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88 attachment of cells of fouling organisms The results extend the attachment model to include substrates other than PDMSe. Experimental Section Materials PEGDMA ( = 1 kg mol1) a tetrafunctional polyethylene glycol macromonomer was purchased from Polysciences Inc. (Warrington, PA). 2 hydroxyethyl methacrylate 98% stabilized was purchased from Acros Organics (Geel, Belgium). Glycidyl methacrylate >97%, ascorbic acid (AA) 99+%, and ammonium persulfate were purchased from SigmaAldrich (Milwaukee, WI). Methacryloxypropyltriethoxysilane was purchased from Gelest Inc. ( Morrisville, PA). Ultra pure water was produced by a Barnstead Nanopure Ultra Pure Water System ( Waltham, MA ). The base material for standards was a platinum catalyzed PDMSe (Silastic T2; Dow Corning Corporation). Sample P reparation PEGDMA, PEGDMAco GMA, and PEGDMA co HEMA hydrogels were produced using a thermally activated polymerization. Aqueous solutions were prepared by combining 25 wt% PEGDMA ( = 1 kg mol1) used as is, 0.5 wt % ammonium persulfate and ascorbic acid as chemical initiators and ultra pure water to balance. To create a functionalized PEGDMA hydrogel 5 wt% of GMA or HEMA was added to the aqueous solution (Figure 51) The hydrogels were either produced as free standing films or coatings attached to 76 x 22 mm silanated microscope glass sli des Glass slides were pretreated with 0.5% methacryloxypropyltriethoxysilane (MPS) in a 95% ethanol/water solution for 10 min, rinsed thoroughly with 95% ethanol, and dried at 120C for 15 min.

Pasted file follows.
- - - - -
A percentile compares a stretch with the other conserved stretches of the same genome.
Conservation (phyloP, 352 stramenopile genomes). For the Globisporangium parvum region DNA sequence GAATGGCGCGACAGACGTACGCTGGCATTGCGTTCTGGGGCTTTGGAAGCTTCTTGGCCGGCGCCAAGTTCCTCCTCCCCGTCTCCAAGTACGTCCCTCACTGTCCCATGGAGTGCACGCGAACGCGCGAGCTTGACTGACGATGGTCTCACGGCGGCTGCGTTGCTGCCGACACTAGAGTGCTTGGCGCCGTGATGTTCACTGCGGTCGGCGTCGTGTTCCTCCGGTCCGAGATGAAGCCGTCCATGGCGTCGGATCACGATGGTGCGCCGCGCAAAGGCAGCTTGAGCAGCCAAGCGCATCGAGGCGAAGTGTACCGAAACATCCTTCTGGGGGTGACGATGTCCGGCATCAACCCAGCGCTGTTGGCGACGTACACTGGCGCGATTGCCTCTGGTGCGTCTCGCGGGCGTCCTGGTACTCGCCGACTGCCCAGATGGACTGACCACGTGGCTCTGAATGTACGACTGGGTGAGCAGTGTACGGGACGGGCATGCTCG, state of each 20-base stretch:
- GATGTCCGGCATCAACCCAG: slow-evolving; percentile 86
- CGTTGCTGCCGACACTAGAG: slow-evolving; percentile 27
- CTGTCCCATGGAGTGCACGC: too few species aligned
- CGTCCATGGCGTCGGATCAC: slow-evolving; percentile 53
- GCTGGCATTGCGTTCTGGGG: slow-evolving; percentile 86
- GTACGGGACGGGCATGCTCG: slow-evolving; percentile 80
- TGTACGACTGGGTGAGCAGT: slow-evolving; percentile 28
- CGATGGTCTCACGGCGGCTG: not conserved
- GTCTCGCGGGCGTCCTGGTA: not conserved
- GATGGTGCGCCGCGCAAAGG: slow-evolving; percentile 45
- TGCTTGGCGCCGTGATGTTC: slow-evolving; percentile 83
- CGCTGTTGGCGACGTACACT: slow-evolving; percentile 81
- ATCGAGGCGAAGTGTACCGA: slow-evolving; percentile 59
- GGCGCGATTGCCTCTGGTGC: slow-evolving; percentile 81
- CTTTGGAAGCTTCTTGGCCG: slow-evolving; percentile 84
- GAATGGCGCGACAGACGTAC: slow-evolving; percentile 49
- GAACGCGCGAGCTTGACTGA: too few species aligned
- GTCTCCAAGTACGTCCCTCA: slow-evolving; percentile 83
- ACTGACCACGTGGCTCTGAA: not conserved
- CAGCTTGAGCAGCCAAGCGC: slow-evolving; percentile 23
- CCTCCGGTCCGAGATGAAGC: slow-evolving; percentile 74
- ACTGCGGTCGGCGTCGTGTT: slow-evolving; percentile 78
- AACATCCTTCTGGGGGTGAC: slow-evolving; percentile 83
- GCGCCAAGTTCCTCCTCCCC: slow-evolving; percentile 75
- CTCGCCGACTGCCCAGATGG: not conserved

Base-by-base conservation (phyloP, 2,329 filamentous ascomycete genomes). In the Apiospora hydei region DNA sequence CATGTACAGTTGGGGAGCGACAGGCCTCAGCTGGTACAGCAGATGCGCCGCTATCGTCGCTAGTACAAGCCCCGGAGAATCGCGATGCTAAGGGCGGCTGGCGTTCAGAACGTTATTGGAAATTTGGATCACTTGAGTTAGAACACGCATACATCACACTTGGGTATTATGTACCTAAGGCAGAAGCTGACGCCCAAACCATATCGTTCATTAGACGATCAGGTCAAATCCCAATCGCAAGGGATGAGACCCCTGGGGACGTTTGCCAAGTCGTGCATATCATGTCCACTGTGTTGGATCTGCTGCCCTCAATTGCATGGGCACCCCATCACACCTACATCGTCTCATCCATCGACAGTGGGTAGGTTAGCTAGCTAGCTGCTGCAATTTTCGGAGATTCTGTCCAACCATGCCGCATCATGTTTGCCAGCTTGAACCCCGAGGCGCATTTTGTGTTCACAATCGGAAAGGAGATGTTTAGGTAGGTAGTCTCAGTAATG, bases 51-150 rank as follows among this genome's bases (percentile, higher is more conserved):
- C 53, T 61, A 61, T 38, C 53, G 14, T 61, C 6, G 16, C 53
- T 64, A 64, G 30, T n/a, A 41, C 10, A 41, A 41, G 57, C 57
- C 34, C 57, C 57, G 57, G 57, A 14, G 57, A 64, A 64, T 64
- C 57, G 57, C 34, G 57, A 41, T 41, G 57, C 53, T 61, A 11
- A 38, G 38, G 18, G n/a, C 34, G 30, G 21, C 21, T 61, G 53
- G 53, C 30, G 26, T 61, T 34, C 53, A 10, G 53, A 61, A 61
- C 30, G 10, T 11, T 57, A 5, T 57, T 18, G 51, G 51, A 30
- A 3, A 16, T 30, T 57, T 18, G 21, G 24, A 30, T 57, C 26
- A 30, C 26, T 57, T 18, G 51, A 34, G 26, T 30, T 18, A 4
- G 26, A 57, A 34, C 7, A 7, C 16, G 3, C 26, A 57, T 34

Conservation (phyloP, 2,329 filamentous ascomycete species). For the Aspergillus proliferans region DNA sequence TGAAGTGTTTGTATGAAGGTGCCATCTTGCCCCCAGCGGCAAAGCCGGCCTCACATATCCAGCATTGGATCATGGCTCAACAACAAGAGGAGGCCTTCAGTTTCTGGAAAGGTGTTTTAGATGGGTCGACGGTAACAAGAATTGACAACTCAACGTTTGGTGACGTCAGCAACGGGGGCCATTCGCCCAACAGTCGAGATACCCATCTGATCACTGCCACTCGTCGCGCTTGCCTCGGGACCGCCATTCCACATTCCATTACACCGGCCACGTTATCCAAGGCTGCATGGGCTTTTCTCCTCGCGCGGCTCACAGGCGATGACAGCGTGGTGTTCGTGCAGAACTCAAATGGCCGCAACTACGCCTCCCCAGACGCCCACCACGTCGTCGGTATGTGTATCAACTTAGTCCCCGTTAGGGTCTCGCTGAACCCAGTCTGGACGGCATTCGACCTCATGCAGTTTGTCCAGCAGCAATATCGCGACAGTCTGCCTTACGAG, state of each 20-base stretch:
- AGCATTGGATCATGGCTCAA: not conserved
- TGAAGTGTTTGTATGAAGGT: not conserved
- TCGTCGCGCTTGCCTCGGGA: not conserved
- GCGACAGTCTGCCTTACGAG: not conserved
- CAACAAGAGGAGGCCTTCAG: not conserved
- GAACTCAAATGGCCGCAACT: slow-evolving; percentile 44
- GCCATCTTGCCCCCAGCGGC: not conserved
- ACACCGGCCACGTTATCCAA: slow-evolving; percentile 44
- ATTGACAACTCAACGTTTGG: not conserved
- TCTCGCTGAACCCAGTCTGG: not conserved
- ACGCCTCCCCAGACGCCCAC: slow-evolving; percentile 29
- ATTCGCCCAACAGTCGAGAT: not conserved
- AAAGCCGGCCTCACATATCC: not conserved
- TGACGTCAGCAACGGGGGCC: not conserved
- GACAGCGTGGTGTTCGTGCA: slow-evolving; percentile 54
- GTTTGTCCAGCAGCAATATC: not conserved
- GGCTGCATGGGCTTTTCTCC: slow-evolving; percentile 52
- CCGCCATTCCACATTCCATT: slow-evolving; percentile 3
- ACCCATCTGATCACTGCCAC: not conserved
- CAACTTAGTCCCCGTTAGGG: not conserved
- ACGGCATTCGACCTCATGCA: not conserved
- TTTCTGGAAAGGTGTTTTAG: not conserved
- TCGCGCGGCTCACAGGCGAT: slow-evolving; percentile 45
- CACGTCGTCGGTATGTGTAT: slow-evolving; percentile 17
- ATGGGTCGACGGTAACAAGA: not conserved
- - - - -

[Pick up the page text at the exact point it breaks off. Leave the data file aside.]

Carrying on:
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89 Figure 5 1. Chemical structures of monomers used to produce functionalized hydrogels. All prepolymer compounds were combined in a glass beaker and stirred until a solution was achieved, i.e., the PEGDMA was dissolved. The prepolymer solution was then poured into two centrifuge tubes and centrifuged for 10 min at 3300 RPM. The centrifuged prepolymer solution was pipette into a mold (Figure 5 2). The mold contained a PDMSe gasket with an opening (2.5 cm x 7.6 cm x 2 mm) for a pretreated glass slide. The gasket was placed on top of a glass plate (12.7 cm x 12.7 cm x 0.32 cm) and the pretreated slide was fitted into the opening in the gasket. A microtopographically modified silicon wafer was placed on top of the PDMSe spacer, with the topography facing down, to create engineered microtopographies. Smooth samples were cast against a second glass plate. The mold was assembled by adding a second glass plate on the back of the silicon wafer and clamping with 32 binder clips. The entire assembly was heated to 45C for 45 min (Shin, et al. 2003) Hydrogel coated slides were removed from the assembly by peeling. Two topographies, continuous channels 2.6 m tall, 2 m wide and spaced by 2 m (+2.6CH2x2) and the Sharklet AF pattern 2.8 m tall, 2 m wide and spaced by 2 m (+2.8SK2x2) (Schumacher, et al. 2007b) were created with this process. To create PDMSe smooth st andards and topographically modified surfaces the elastomer was prepared by mixing 10 parts by weight of resin and 1 part by weight